Rajalakshmi K  

Science is an unbiased body of knowledge that urges people to be questioning, reflective and critical. It is also a social endeavour pursued by scientists who are part of the existing socio cultural milieu. The question then arises whether the society is equipped to cope up with the rapid advances in science. Science has the potential to be either beneficial or harmful. Despite professing an apparently positive outlook towards science, there is in general very little awareness or understanding among the public of how advances in science and technology affect our daily lives. Many a times it also the public which bears the brunt of the bizarre consequences of science misapplied. So the public has to be infused with scientific knowledge as well as be empowered with the capacity to weigh the pros and cons and make prudent judgment. This conviction forms the rationale for communicating science.

Scientific knowledge is complex and so communicating science is not easy. In a modern democratic society, each citizen should be able to discuss knowledgeably the scientific issues affecting their lives and make correct decisions regarding them. This brings into fore the importance of science communication and the agencies capable of doing this. Science communication is the process of conveying simplified scientific information to the public using various means and media, and unarguably science museums/centres are the fore runners in this job.

A visit to any museum/science centre full of colourful and visually attractive gallery exhibits is always entertaining and overawing. But it also raises several questions. What is the mission of the museum//science centre? Is entertainment it’s only purpose or is it something more? Does it just display artifacts or go beyond exhibits to communicate science?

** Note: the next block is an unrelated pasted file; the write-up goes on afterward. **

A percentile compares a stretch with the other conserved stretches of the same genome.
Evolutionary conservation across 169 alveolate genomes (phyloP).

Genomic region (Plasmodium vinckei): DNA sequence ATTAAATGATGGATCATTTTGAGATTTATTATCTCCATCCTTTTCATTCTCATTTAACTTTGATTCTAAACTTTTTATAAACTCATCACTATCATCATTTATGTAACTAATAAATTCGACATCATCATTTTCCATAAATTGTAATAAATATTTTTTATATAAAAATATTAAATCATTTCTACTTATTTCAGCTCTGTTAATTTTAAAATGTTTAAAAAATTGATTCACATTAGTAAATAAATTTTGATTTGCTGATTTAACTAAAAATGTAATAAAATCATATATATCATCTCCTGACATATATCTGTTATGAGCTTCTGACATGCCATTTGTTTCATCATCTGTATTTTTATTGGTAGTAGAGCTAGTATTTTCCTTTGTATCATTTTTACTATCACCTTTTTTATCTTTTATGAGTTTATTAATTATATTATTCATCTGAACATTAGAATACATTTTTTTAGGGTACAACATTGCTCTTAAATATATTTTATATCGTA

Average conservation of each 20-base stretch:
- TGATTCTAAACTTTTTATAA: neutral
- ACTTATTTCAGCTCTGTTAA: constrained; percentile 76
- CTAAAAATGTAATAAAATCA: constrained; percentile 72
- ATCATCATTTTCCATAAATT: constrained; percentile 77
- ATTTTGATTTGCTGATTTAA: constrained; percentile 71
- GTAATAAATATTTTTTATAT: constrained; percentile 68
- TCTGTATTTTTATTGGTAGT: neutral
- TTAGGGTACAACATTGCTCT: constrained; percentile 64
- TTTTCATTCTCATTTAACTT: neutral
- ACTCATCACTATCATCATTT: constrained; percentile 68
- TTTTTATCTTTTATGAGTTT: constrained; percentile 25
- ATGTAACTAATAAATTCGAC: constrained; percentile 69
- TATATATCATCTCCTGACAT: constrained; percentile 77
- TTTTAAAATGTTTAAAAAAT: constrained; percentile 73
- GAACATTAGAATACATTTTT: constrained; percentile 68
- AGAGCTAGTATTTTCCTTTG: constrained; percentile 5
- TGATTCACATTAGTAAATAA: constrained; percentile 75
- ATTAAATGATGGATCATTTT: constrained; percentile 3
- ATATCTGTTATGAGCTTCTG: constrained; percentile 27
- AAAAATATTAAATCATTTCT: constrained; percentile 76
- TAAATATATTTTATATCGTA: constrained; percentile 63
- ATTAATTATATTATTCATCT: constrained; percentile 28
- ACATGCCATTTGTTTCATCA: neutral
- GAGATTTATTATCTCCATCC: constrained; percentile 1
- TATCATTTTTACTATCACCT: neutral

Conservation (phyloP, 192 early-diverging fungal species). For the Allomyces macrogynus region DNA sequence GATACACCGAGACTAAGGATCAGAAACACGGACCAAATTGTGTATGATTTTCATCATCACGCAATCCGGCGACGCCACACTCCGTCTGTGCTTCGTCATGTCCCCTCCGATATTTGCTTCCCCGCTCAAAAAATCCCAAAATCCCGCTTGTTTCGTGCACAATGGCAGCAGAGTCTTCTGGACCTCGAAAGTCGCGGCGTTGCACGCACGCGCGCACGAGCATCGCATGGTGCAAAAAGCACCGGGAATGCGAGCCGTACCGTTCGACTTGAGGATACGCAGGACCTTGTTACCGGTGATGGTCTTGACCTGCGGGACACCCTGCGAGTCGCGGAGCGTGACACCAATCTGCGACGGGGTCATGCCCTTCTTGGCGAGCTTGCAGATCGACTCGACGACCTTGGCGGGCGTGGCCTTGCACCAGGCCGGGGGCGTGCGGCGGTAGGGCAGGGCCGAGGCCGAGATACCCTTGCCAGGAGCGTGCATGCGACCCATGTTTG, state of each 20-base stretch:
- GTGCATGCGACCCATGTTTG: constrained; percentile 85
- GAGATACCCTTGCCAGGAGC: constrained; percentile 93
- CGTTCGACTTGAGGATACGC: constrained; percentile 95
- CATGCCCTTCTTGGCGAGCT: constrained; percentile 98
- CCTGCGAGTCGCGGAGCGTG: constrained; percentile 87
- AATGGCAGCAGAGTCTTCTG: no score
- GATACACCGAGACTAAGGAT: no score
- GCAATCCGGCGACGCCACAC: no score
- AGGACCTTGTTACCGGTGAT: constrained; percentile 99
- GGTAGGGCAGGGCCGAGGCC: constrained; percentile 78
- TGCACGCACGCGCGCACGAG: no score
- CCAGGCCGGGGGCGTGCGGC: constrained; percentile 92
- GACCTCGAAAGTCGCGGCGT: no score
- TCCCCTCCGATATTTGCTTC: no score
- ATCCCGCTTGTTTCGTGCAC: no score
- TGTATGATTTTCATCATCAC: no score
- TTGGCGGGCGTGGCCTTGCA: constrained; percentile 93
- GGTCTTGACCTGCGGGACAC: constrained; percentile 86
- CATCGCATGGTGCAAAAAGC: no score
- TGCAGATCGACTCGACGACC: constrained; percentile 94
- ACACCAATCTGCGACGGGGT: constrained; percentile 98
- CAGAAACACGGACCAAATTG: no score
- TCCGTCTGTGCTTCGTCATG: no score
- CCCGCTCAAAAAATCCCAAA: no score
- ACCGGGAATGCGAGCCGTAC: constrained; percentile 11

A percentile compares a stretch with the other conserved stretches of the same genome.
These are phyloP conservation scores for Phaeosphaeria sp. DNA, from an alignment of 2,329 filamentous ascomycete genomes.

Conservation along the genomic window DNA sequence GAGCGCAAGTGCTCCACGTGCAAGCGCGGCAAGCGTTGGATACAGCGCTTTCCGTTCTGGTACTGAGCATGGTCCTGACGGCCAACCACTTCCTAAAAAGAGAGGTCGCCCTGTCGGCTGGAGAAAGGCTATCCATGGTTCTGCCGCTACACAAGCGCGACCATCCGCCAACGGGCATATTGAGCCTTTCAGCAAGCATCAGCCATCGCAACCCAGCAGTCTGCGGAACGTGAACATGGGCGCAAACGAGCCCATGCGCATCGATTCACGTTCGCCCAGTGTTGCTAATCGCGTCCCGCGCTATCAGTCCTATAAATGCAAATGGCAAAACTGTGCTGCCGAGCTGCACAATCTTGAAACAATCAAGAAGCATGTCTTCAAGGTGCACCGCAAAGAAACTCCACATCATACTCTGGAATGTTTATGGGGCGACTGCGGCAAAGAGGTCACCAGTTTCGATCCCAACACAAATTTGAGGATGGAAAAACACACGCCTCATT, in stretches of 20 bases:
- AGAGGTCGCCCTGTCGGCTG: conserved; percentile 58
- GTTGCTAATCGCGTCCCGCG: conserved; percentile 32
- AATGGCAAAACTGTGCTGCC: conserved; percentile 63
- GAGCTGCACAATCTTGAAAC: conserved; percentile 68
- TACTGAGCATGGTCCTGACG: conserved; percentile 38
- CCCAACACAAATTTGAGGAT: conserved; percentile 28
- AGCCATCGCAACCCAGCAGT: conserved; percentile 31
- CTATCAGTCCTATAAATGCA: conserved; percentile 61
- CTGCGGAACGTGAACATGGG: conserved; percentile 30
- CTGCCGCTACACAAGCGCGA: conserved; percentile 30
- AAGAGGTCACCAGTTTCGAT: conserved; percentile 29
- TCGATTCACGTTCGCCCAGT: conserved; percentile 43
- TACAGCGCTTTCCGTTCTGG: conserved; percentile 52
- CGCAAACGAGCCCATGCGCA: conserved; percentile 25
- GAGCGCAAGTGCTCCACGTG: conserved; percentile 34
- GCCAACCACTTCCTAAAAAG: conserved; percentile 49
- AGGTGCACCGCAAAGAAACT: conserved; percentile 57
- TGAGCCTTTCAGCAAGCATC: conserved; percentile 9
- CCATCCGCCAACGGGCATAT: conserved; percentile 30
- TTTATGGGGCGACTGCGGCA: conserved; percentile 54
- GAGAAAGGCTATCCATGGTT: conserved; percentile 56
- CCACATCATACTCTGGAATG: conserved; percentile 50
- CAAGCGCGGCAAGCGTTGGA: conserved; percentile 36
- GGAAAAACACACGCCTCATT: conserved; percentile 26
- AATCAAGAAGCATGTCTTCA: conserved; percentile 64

As public institutions in the socio-cultural milieu, museums/science centres any where in the world profess to perform the three roles of Entertainment, Education and Evolving through the variety of programmes that they offer to the public. And one such museum in Mumbai metropolis is Nehru Science Centre, touted as the one of the largest science centre for the youngest citizens and attracting lakhs of visitors annually. With this in view the researcher has attempted to study the role of museums in Science Communication with special reference to the programmes conducted by Nehru Science Centre, Mumbai, for the period 1986-2006.

Using the case study method with some amount of quantification of data for the purpose of analysis, the researcher has profiled the growth of Nehru Science Centre during the period 1986-2006 and has described the various activities of the centre in terms of its roles and related them to the identified dimensions of science communication through the model of science communication developed by the researcher. The model views the museum as an informal learning setting, influenced by the relevant theories of learning and communication, and performing the three roles of Entertainment, Education and Evolving through the variety of programmes and also communicating science.

The process of science communication has been envisaged as having four dimensions which are assumed to be static and hierarchical.

In order to facilitate analysis the researcher has also developed an arbitrary Science Communication Index.

The study concludes that Nehru Science Centre has grown over the two decades both in quantity and quality of the programmes and activities. All the programmes are aimed at entertaining and educating the public, underpinning the center’s commitment to these roles. The Centre is found wanting in the areas of research and staff development. Also in the process of science communication there is an evidential shift from mere dissemination of knowledge to more of participation. So if better emphasis is given for research and staff development, if programmes involving the public like citizen panels, public debates on health related issues are held, perhaps the days are not far off when Nehru Science Centre will reach the deliberation mode, which is the ultimate goal of science communication.

A copy of the full paper has not yet been submitted.

BACK TO TOP